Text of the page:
Movies

The Revolutionary Thing About Nomadland’s Win That Everyone’s Missing

It’s not just that it’s the first Best Picture winner directed by a woman of color.

Frances McDormand in short hair, leaning on the hood of a van, a cigarette in one hand
Nomadland’s Oscar win is historic for a whole bunch of reasons, but one is hiding in plain sight. 20th Century Studios

The triumph of Nomadland in Sunday night’s Oscar ceremony, where the film won Best Picture, Best Director, and Best Actress is a landmark in Oscar history for any number of reasons. The first Best Picture winner directed by an Asian American, the first directed by a woman of color, and only the second directed by a woman, period. A movie addressing economic precarity winning the big award for the second year in a row. The lowest-grossing movie to win Best Picture since the 1950s. The first Best Picture winner to portray its hero pooping in a bucket.

Advertisement

But I’d argue that the most momentous aspect of Nomadland’s win—or at least the most momentous aspect that no one is talking about—has to do with its subject. No, not nomads. Women. Movies about women basically never win Best Picture. By my count, Nomadland is one of only six movies focused on the lives and stories of women ever to win the award. That’s in 93 years.

Advertisement
Advertisement

Six years ago, I wrote about Wild, a great movie that earned a Best Actress nomination for Reese Witherspoon but didn’t make the cut for a nomination for Best Picture. When men get nominated for Best Actor, their movies are Best Picture contenders, I wrote. When women get nominated for Best Actress, too often their movies are not. The movies that always get nominated for Best Picture reflect a certain idea of the worth of men’s stories versus that of women’s stories. The snubbing of Wild showed that once again, “the stories of women—those out in the world, living real human lives, existing not as auxiliary characters but as the heroes of their own stories—are deemed unsuitable of the industry’s biggest prize.”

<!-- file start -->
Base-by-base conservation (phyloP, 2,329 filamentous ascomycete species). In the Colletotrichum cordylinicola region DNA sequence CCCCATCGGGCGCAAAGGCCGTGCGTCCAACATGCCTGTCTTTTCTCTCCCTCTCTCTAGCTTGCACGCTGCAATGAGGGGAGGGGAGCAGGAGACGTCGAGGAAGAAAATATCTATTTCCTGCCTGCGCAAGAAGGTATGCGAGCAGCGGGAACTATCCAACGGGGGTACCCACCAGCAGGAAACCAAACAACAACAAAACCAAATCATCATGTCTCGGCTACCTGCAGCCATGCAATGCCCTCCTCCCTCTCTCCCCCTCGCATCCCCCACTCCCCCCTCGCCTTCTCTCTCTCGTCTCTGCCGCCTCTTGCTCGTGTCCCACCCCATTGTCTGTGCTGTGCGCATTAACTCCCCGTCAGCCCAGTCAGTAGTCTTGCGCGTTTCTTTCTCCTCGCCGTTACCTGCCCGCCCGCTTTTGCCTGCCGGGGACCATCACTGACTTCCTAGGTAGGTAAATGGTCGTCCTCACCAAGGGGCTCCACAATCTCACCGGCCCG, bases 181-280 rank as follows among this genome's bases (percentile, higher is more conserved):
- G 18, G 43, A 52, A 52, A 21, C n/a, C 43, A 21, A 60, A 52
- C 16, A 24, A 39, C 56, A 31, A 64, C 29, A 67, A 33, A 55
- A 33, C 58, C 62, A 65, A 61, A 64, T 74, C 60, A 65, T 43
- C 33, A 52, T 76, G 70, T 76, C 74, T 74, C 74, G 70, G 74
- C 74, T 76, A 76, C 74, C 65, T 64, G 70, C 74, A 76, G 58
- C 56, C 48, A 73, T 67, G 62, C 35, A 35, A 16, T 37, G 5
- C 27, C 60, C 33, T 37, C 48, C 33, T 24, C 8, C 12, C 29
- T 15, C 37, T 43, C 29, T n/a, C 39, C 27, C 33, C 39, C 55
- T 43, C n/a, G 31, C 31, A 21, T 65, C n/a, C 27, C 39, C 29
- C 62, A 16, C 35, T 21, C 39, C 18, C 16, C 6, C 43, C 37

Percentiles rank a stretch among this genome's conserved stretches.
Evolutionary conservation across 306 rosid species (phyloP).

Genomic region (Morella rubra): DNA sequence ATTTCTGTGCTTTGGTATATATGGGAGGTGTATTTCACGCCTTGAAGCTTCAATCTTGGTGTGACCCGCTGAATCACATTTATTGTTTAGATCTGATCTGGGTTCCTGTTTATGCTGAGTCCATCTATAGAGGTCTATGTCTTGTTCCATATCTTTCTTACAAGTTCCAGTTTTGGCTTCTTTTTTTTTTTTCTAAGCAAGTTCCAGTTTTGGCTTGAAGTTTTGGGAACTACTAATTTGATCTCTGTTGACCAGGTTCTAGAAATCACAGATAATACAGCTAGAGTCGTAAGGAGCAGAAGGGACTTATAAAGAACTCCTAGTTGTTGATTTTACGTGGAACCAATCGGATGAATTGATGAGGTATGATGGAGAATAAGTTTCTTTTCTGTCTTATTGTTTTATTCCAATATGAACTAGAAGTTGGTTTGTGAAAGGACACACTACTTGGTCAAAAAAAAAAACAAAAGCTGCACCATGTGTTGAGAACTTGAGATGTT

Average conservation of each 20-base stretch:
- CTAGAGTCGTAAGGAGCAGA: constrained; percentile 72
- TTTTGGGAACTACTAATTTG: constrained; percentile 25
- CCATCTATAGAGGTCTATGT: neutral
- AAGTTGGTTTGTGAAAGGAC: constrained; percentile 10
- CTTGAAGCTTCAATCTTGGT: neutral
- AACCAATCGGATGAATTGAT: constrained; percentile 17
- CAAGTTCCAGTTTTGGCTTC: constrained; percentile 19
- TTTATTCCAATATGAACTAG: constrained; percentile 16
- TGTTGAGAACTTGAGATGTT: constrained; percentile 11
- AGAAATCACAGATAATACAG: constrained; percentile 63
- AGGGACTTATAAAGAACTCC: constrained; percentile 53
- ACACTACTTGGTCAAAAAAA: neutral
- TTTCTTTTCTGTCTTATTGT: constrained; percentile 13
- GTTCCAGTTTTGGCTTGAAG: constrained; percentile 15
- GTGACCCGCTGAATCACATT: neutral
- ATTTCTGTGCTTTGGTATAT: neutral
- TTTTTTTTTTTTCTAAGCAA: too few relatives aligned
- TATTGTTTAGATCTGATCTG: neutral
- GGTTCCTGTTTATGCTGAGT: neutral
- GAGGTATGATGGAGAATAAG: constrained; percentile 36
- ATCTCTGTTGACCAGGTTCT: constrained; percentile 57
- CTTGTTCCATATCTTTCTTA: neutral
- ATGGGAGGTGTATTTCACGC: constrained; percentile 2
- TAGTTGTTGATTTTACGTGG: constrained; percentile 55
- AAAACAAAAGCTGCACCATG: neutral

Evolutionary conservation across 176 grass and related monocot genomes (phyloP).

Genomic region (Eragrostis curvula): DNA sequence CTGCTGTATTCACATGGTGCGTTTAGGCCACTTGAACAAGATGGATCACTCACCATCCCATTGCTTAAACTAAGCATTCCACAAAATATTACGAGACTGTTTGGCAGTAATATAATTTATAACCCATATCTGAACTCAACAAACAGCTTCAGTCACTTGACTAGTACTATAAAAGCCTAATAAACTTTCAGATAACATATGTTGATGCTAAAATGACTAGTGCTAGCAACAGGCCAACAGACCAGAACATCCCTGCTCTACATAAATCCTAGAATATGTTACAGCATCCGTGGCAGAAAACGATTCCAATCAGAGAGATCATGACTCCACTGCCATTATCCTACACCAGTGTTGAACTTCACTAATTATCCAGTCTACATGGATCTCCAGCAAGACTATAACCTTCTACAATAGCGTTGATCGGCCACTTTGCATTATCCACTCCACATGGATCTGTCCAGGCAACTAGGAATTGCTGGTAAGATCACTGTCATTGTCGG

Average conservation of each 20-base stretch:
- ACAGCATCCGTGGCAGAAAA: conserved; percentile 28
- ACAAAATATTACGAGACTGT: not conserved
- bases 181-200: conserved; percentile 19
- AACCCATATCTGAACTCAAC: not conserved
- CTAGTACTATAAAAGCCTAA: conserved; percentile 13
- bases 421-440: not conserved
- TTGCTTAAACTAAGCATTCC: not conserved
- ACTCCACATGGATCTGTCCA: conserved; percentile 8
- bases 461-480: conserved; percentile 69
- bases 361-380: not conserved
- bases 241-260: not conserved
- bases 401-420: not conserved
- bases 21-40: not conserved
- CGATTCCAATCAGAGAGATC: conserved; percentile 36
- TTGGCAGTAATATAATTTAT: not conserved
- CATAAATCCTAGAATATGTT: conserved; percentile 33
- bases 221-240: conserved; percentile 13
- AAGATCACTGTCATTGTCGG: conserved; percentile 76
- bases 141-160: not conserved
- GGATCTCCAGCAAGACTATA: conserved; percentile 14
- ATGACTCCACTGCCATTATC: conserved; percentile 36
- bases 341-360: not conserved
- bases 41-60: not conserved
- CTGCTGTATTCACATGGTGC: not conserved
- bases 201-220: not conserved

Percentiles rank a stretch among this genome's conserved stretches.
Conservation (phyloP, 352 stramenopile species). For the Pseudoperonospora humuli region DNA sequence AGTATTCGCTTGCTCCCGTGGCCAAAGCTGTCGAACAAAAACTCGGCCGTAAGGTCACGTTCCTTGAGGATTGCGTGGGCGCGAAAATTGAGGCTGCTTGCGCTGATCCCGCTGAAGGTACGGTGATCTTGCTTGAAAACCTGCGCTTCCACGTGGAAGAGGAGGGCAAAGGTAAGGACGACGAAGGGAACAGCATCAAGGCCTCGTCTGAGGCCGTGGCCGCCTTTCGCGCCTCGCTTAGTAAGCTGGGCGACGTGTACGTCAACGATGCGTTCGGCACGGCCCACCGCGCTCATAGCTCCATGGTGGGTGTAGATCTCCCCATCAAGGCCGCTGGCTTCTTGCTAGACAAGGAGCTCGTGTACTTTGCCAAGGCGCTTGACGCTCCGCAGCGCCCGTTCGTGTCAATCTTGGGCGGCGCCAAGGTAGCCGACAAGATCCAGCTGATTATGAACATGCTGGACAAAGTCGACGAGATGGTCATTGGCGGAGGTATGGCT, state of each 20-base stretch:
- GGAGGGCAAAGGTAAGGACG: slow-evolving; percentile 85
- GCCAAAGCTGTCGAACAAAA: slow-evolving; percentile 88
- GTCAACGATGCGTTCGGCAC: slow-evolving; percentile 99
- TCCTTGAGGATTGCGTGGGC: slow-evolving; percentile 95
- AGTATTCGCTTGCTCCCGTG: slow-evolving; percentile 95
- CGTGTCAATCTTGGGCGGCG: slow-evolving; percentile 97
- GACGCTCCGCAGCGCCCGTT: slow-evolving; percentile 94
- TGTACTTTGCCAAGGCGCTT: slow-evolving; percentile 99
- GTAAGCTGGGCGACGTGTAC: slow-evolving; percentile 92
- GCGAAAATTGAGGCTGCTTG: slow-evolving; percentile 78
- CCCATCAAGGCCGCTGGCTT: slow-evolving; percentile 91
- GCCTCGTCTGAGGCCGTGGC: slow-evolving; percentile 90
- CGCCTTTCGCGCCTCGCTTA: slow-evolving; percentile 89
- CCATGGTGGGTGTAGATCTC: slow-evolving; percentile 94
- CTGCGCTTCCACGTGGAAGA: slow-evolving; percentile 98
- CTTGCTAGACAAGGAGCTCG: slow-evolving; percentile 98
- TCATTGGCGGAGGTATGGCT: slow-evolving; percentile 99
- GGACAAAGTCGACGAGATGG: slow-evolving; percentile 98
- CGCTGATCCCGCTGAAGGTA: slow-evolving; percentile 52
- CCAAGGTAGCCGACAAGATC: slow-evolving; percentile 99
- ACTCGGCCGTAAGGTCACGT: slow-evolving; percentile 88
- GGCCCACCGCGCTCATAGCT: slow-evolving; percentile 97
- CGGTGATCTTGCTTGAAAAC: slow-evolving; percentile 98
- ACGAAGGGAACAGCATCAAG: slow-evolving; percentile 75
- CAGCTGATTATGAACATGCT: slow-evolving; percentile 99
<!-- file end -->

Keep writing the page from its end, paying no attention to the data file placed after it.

Advertisement

In the years since, that hasn’t changed much. In the five Oscar ceremonies between that year and this one, only six of the 43 Best Picture nominees told women’s stories. (Thank God for Saoirse Ronan, who starred in three of them.) This year’s nominees didn’t do much better, although it’s notable that there’s room not only for Nomadland’s gently realist version of one American woman’s story but also for Promising Young Woman’s candy-colored, brash, divisive version of another’s. What’s different, this year, is simply that one of the women’s stories won.

Advertisement

Nomadland’s chief competition for Best Picture this year was The Trial of the Chicago 7, a movie almost entirely about the travails, the hijinks, the historical importance, and the inspirational speeches of men. Fittingly, considering its historical milieu, Chicago 7 only features three female characters with any prominence at all; unsurprisingly, considering its writer-director, Aaron Sorkin, those three women exist to get lectured by one man, betray another man, and crack a risqué joke about sleeping with other men. It’s entirely entertaining, but I am not in any way upset to see it defeated by the much better Nomadland.